FIFA reform: suggestions for fair and transparent finances

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The resignation of Sepp Blatter as FIFA President on 2 June was swiftly followed by a commitment to immediate governance reform, led by independent chair of FIFA’s audit and compliance committee Domenico Scala. Central to Scala’s mandate will be a review of financial transparency, as well as the proportional representation of influence within FIFA.

This blog post is part of a series
drawing on articles from the
Global Corruption Report: Sport.

In 2015, FIFA member federations received a US$250,000 annual grant and a one-time US$500,000 bonus from profits linked to the 2014 World Cup. Associations can also apply for FIFA Goal Programme money as well as one-time payments or “loans” in the millions to associations and confederations, as circumstances allow.

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Most of the current allegations of corruption against FIFA argue that these payments are discretionary, ad-hoc and hardly traceable, but are used to maximise the number of votes for certain elections and decisions by positively discriminating in favour of the many smaller and poorer member federations.

Strict anti-corruption ideas could call for a formula that – for example – defines a fixed sum for each member, plus a variable payment according to membership numbers, performance at World Cups and so on. FIFA would be bound to a zero-discretion policy, comparable to the Odyssian approach of prevention against the temptation of the sirens.

Beside the possibility of redefining the algorithm from time to time, this approach would imply the end of sport politics as a decision-based social process based on a possibly time-varying weighting of the relative importance of different targets and criteria. Algorithms are intrinsically backward-looking, leaving less room for politics in the sense of a future-oriented strategy. For example, it could be argued by less privileged FIFA member countries that an algorithm that is based on the past athletic performance will cement a historically grown hegemony of some few privileged nations.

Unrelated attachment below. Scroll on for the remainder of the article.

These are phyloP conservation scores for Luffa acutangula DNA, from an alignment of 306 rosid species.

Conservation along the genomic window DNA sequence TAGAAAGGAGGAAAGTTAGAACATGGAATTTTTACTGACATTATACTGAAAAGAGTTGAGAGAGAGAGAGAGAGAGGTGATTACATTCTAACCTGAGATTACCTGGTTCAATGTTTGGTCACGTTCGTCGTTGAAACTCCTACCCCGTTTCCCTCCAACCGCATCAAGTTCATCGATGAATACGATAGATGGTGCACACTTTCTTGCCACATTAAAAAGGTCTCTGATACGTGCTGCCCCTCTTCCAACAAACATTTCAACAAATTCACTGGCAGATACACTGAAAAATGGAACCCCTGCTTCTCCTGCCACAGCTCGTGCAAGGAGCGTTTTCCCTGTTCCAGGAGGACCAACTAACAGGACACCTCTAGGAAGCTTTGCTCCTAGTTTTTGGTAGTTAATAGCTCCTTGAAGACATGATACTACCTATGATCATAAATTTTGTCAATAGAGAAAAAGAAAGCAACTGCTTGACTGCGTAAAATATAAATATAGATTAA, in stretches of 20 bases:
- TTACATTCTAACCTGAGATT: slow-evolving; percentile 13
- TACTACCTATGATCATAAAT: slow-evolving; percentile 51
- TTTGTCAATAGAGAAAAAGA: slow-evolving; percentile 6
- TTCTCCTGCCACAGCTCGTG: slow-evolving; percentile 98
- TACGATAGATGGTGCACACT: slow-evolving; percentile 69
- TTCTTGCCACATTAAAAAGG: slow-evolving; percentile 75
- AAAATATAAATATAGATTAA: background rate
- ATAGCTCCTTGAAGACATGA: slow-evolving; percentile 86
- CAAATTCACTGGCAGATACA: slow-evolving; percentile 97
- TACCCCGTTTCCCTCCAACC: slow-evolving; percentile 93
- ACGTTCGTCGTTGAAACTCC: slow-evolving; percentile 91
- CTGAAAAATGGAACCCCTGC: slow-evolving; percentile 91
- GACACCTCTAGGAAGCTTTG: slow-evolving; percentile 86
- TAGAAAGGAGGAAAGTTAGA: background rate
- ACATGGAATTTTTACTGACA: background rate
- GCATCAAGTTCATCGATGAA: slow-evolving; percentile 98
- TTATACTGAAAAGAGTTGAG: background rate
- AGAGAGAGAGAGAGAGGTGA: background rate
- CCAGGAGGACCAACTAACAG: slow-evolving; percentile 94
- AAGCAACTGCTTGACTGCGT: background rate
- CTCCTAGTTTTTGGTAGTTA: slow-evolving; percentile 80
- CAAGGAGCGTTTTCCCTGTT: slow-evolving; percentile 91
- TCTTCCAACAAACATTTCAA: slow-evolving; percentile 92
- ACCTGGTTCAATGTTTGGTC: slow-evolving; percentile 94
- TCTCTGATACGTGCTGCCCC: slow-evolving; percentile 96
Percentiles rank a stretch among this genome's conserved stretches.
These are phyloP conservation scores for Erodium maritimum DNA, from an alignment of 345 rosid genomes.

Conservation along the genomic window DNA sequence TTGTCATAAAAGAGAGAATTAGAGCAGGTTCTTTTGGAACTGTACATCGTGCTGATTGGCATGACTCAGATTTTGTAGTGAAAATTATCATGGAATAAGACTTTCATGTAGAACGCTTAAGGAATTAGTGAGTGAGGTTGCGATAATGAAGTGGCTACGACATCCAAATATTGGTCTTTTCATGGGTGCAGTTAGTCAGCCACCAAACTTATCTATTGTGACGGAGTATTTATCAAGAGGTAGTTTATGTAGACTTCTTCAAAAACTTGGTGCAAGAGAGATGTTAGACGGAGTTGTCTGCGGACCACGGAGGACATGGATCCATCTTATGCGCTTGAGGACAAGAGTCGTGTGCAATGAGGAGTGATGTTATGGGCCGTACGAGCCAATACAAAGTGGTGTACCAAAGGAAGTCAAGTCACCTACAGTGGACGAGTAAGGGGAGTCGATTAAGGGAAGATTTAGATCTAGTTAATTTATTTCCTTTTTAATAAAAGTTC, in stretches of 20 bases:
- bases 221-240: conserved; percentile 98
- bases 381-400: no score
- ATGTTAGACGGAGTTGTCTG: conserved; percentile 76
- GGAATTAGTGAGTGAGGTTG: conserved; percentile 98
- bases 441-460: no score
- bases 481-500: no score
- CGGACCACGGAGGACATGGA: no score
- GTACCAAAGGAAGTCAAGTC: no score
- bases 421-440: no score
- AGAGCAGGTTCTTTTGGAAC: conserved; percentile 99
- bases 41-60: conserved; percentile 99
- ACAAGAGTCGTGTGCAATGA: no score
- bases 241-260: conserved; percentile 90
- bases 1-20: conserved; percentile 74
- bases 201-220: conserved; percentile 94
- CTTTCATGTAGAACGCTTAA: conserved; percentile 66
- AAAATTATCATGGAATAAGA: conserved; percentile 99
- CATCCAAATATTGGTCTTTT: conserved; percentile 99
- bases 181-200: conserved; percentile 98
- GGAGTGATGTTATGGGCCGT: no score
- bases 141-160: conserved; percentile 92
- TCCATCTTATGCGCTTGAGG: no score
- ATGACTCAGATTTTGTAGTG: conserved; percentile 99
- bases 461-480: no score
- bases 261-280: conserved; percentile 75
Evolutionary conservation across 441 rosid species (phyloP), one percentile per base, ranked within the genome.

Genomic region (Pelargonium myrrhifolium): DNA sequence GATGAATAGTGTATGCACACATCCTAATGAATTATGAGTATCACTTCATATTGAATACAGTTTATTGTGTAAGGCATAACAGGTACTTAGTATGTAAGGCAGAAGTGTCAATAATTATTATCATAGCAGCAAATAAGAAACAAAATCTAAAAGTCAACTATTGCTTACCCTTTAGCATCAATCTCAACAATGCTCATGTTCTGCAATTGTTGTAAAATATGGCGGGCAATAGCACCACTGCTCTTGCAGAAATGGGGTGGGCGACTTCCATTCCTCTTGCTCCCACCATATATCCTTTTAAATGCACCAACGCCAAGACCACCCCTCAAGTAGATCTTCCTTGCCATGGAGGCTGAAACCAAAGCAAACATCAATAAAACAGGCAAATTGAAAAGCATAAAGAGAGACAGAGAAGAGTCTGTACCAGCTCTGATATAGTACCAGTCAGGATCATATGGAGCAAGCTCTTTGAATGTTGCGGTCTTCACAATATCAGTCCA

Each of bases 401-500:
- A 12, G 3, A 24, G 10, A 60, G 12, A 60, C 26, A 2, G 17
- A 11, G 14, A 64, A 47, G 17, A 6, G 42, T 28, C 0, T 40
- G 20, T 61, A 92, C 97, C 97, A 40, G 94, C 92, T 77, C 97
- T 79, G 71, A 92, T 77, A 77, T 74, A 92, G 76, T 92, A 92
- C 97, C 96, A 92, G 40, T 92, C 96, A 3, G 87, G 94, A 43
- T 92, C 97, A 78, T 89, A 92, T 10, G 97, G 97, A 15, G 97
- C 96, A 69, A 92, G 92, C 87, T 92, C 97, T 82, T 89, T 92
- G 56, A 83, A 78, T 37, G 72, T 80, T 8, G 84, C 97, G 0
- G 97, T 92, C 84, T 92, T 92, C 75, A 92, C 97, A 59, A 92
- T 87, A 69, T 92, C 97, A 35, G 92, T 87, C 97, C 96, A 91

In principle, the known FIFA payment structures, favouring poorer members, resemble those of other sporting institutions that nevertheless do not suffer from allegations of corruption. One of the major differences between FIFA and other federations lies in the degree of traceability of their payments to its members. FIFA and other sporting federations should as a fixed rule make public their payments and the underlying decision criteria. Such a strategy of transparency will not calm all allegations of unfair or biased financial policies, but will help to find a balance between algorithms and politics.

Carousel image: Flickr, pictures of money

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Wolfgang Maennig

About Wolfgang Maennig

Wolfgang Maennig is Professor of Economics at Hamburg University and an Olympic Champion, having finished in first place in the coxed eights at the 1988 Olympics.

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    […] FIFA reform: suggestions for fair and transparent finances – Central to Scala’s mandate will be a review of financial transparency, as well as the proportional representation of influence within FIFA. Most of the current allegations of corruption against FIFA argue that these … […]